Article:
Canto: So you’re talking essentially about manufacturing in Australia. The Reserve Bank (RBA) has an interesting article on this topic, and here’s a quote from the opening summary: 

Manufacturing output and employment have fallen steadily as a share of the Australian economy for the past three decades… the increase in the supply of manufactured goods from low-cost sources abroad, exacerbated by the appreciation of the Australian dollar during the period of rising commodity prices, impaired the viability of many domestic manufacturers and precipitated the closure of some manufacturing production over the past decade. While the recent exchange rate depreciation has helped to improve competitiveness of Australian producers, so far there is only limited evidence of a recovery in manufacturing output and investment.

Economics isn’t my strong suit, but I think I understand what ‘exchange rate depreciation’ means. Something like the exchange rate has swung a bit more in our favour (for home-grown manufacturing) than it was before..

Jacinta: But wouldn’t the exchange rate between us and other countries vary greatly from country to country? Or maybe they take an average, that’s to say of the countries we tend to trade with?

Canto: I suppose so. The article goes on to say that manufacturing hasn’t declined so much as commodity exports have increased. Commodities being raw materials, mostly. And by the way, this article is from the June quarter of 2016, and I suspect things have gotten worse for this gap between manufacturing and commodities. So, not so out-of date re trends. It claims that ‘over the 2000s, strong Asian demand for Australian commodities led to a sharp increase in the terms of trade and an appreciation of the Australian dollar’. 

Jacinta: Well, we all appreciate the Aussie dollar…

Canto: Appreciation just means a rise in value. An increase in the terms of trade means an increase in the trading price agreed by any two countries, for example Australia and China, our big bogey man trading partner. Here it might mean beneficial terms of trade for Australia specifically. So basically, manufacturing has stagnated, and declined as a percentage of total output, which includes commodities. Manufacturing industries as an employer have declined quite sharply – as I can personally attest to. I’ve worked in five different factories in my life, all of which have since closed down – for which I take no responsibility.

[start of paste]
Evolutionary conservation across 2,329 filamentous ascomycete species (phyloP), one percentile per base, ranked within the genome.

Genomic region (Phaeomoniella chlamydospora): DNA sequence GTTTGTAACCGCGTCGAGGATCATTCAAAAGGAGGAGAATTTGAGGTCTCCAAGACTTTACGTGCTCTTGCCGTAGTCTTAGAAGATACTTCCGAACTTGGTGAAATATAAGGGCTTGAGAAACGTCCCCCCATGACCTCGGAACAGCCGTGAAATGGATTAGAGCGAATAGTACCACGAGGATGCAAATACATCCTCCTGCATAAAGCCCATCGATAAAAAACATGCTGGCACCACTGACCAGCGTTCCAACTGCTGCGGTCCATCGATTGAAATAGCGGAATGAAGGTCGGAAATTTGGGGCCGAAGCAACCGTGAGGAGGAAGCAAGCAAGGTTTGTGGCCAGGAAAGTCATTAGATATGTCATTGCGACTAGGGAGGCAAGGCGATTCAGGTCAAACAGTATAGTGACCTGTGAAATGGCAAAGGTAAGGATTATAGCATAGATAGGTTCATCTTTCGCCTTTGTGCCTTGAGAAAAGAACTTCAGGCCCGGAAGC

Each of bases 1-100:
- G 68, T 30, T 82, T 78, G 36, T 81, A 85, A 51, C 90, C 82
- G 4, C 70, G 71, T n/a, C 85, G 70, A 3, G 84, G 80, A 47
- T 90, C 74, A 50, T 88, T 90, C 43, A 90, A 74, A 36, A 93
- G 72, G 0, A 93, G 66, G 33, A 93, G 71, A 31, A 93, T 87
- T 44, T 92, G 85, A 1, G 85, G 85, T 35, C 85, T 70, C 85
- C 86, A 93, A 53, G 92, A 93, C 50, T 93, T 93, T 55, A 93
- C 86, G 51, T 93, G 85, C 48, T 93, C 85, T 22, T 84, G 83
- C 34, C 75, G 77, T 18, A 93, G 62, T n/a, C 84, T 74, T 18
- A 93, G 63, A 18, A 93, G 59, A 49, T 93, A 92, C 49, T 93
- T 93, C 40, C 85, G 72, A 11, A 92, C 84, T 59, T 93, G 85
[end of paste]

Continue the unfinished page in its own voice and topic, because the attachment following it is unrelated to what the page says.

Jacinta: So there would be a lack of skilled workers in manufacturing, unless… do we make solar panels here? And what about the old car factories we had here – Mitsubishis and Holdens, remember? Though I presume making EVs would require a whole different skill-set, and besides, wouldn’t it be largely automated? 

Canto: Well, in February – that’s 2022 – the Australia Institute posted a highly optimistic media release entitled ‘Australia ready to become sustainable EV-making powerhouse: new research’. And with the new federal government elected in May, this hope, expressed in a report from the AI’s Carmichael Centre, Rebuilding Vehicle Manufacturing in Australia: Industrial Opportunities in an Electrified Future, may actually be realised, at least partially. But before I explore that report – solar photovoltaic manufacturing in Australia. A recent (early July) Guardian article reports that ‘China controls over 80% of the global photovoltaic (PV) solar supply chain, with one out of every seven panels produced worldwide being manufactured by a single factory’. And China is actually increasing production, so as to dominate the market. Diversification is urgently required. Meanwhile, Australia is suffering a labour shortage in the field. The International Energy Agency (IEA) has found that ‘one in three installation jobs in Australia – including electricians and installers – were unfilled and at risk of remaining unfilled in 2023’. Tindo Solar is our only home-grown PV manufacturer, and is expanding its output, but clearly this is dwarfed by China’s production. Also there’s a problem with expending production here because, currently, it actually creates more carbon emissions. We need to ‘create renewables with renewables’, which local experts are saying is now more cost-effective than ever. So, back to the report on vehicle manufacturing in Australia. It’s a job trying to access the full report, so I’ll rely on the media release. It describes our country as ‘uniquely blessed’ to rebuild our car manufacturing capabilities, retooled to EVs, but this will require essential government input – a view very much consistent with Griffith’s. Here are some of the recommendations from the report: